The rivalry between the Browns and Ravens lost a little pizzazz last year when Art Modell sold all but a tiny portion of the team he moved from Cleveland in 1996 to Steve Bisciotti, a likeable guy who had nothing to do with the move.
Phil Savage, the former Ravens director of player personnel and now the Browns general manager, is doing his best to stoke the fires and get the rivalry blazing again. That isn't the reason he signed cornerback Gary Baxter away from the Ravens and tried to get running back Chester Taylor, at the time an unrestricted free agent from the Ravens, but turning the rivalry up a notch is a byproduct of his actions.
Ironically, where before it was Browns fans venting their disgust with the Ravens for what Modell did, now it's the Ravens grousing about Savage.
Savage's offer to Taylor of $3 million for one year, including a $1 million signing bonus, was matched Monday by the Ravens, who originally tried to keep him on the cheap for $656,000. In other words, Savage forced the Ravens to pay Taylor more than four times what they originally planned to pay him.
Brian Billick, the high-minded Ravens coach went into whine mode, as though the $3 million were coming from his piggybank instead of Bisciotti's.
"It's unfortunate that Cleveland put us in a position - and it's great for Chester because it means he's going to get a nice payday - but it's not going to prevent us from doing anything further in free agency," Billick said. "It doesn't carry any dead money or any constraints into next year. It just kind of artificially pushes the cap up. Most teams choose not to do that.
"Chester is an important part of what we do. Because we do have the cap room, there really wasn't much of a likelihood that we were going to let him go."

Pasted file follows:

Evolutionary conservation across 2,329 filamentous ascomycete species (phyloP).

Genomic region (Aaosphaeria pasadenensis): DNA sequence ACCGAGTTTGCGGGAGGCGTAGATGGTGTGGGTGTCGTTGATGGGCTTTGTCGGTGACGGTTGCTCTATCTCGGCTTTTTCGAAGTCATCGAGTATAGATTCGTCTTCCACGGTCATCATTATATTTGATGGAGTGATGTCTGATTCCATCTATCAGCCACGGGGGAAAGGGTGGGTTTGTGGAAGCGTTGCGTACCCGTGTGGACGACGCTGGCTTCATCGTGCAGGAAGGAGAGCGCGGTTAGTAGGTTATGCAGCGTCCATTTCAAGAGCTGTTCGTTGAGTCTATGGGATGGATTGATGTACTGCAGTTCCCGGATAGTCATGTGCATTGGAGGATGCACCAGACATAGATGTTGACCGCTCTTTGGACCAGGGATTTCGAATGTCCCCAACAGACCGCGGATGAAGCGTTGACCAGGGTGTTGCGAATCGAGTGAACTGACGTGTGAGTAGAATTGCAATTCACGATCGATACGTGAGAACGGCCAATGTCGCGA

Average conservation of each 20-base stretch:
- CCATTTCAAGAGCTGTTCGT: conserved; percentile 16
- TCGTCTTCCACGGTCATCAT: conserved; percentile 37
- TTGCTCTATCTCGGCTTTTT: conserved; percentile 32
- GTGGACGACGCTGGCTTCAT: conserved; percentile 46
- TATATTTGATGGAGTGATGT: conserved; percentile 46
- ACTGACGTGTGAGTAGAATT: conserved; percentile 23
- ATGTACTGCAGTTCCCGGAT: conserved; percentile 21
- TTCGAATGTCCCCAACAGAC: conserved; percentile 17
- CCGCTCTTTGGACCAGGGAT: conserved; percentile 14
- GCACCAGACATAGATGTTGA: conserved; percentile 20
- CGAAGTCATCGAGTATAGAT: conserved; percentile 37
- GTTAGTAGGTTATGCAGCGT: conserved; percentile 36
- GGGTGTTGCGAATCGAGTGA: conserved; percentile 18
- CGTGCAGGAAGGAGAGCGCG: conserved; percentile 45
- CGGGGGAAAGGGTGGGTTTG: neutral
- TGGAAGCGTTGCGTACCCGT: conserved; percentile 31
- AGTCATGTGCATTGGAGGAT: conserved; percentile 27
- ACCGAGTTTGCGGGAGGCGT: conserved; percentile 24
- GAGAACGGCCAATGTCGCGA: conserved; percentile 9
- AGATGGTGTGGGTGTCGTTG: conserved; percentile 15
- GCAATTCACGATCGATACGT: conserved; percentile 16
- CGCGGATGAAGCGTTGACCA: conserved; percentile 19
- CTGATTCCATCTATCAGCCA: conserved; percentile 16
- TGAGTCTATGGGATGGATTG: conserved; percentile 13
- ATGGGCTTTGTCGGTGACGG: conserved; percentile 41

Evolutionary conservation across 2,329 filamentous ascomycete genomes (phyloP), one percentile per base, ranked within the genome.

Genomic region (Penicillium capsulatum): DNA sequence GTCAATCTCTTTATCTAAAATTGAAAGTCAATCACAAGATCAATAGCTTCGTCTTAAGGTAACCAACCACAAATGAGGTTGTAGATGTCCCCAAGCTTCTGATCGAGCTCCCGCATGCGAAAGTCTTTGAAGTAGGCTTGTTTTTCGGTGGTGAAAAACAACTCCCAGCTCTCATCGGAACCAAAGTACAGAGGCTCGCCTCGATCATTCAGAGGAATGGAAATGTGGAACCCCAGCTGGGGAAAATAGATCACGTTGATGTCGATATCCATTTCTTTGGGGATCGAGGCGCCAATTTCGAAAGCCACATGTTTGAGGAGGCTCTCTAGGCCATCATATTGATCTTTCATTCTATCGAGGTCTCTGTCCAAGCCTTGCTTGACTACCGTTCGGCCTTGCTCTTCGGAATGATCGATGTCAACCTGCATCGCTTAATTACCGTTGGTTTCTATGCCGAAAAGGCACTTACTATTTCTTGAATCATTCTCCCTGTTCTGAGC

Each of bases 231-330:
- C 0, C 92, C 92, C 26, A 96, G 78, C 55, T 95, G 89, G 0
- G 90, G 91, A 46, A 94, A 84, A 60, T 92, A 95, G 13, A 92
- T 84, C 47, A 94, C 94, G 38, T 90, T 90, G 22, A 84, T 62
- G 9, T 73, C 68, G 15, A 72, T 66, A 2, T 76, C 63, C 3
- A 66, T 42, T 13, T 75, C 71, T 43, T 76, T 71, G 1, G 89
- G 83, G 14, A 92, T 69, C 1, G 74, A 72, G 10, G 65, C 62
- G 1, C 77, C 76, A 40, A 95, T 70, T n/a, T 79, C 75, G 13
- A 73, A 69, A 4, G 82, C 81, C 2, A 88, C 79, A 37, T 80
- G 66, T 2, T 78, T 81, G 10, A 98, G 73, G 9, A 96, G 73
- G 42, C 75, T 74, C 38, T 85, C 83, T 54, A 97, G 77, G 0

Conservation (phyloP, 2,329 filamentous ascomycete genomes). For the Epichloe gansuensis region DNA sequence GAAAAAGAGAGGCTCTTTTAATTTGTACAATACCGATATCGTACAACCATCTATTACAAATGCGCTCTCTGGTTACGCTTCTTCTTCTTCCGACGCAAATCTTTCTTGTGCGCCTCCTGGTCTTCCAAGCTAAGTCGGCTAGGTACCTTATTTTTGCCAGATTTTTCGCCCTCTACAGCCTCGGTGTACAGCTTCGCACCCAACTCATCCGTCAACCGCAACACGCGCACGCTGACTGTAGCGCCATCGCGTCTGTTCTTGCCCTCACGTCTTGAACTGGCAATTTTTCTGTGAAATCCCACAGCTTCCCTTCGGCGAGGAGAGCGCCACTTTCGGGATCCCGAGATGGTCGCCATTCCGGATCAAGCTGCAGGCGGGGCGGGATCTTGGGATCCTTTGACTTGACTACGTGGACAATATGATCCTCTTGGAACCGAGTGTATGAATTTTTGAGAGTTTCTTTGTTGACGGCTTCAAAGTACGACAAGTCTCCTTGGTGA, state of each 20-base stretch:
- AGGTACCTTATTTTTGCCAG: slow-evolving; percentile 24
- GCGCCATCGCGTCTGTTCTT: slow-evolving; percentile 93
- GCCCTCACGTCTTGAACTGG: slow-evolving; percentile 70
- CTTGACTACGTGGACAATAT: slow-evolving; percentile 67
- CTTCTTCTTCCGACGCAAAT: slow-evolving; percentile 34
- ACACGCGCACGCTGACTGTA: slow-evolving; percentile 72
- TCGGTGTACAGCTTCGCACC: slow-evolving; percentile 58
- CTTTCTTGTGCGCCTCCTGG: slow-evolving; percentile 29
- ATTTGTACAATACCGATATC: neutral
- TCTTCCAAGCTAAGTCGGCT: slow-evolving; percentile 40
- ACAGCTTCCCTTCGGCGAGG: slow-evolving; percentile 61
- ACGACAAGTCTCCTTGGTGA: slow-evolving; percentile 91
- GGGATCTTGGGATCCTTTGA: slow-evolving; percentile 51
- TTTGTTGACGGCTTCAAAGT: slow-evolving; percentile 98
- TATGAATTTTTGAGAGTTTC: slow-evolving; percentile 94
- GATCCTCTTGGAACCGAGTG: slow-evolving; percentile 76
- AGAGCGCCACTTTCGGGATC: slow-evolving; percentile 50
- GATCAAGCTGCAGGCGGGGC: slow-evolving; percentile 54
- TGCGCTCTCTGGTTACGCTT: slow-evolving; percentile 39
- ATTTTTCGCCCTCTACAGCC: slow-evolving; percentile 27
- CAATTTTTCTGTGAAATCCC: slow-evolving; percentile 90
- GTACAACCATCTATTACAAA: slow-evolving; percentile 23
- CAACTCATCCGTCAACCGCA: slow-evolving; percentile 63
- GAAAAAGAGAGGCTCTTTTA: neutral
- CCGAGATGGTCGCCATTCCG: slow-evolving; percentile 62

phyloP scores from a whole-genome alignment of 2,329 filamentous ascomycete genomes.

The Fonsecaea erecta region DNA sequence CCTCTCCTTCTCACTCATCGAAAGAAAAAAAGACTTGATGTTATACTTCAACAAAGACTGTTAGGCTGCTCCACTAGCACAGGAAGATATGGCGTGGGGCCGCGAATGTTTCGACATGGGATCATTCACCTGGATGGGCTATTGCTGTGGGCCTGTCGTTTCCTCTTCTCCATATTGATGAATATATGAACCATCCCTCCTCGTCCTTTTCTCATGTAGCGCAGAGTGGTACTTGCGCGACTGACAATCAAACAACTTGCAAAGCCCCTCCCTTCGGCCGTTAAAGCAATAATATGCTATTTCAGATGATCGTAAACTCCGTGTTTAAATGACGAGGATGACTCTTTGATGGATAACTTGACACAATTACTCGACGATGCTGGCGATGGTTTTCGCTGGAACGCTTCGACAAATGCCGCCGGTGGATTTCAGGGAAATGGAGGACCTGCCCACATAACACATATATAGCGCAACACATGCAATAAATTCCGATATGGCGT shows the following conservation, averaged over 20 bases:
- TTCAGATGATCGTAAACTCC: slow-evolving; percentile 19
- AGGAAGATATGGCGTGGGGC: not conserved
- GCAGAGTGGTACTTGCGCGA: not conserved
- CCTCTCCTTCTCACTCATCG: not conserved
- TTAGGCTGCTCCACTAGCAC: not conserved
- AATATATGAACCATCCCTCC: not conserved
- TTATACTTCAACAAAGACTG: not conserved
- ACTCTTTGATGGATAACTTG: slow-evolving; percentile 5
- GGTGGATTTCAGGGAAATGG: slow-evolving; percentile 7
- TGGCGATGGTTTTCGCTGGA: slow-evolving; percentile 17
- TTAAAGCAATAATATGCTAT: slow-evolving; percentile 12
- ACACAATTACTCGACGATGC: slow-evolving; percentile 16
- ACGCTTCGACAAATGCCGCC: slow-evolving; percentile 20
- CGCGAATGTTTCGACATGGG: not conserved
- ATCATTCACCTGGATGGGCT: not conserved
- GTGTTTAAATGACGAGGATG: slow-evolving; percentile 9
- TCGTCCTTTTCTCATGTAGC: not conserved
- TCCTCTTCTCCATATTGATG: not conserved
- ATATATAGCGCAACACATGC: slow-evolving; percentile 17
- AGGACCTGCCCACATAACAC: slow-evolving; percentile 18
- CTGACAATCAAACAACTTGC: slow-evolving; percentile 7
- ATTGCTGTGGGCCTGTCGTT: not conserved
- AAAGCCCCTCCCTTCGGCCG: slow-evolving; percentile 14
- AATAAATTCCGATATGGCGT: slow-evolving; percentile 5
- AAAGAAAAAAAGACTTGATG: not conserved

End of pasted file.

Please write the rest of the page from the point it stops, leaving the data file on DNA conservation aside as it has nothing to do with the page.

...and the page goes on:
Then there's the Dilfer Factor. Billick, who is a branch off the Bill Walsh tree in more ways than one - each is an excellent football coach, and each is perfectly willing to admit it - really blew it by not keeping Dilfer after the Ravens won the Super Bowl with Dilfer at quarterback for the last half of the 2000 championship season.
Did Dilfer make anyone in Baltimore forget Johnny Unitas? Of course not. And wasn't it the Ravens' defense that carried the team? Certainly. But the defense remained strong after Billick said bye-bye to Dilfer, and the Ravens have won only one playoff game since then.
When Savage realized Kelly Holcomb preferred the role of caddy to that of the golfer needing to sink a 12-foot birdie putt to win the Masters, he went after Dilfer, who for the last four years has been an excellent backup and spot starter in Seattle. Including playoff games, Dilfer is 24-5 as a starter over his last 29 starts.
"I am giddy about playing Baltimore twice a year," Dilfer said. "The Baltimore thing was a very tough situation to swallow. I mean, put yourself in my shoes. What does that do to your self esteem? But you know what? I got more phone calls from players, coaches, owners and front office people after that happened who absolutely couldn't believe it. They went out of their way to call me and tell me what a great job I did and how I was being wronged.
"When you find a lot of people that think I'm terrible and you find a lot of people that think I 'm pretty darn good, but you don't find many people in the middle and I'm fine with that.
"In my career I have been asked to write a bunch of books and I keep telling them I can only get through half the book because I feel like my best football is ahead of me with my experience. I am flat out in the best shape I have been in in years. I am mentally and physically prepared to play 24 games. I have a lot to prove and I would rather do it on the football field than with my lips."
How ironic it would be if it is the Ravens that contribute to the new Browns finally becoming one of the elite teams in the league. Maybe BerniesInsiders.com subscribers should send Billick a giant "Thank You!" card with each subscriber's signature to show our appreciation if Dilfer and Baxter help the Browns reach the playoffs.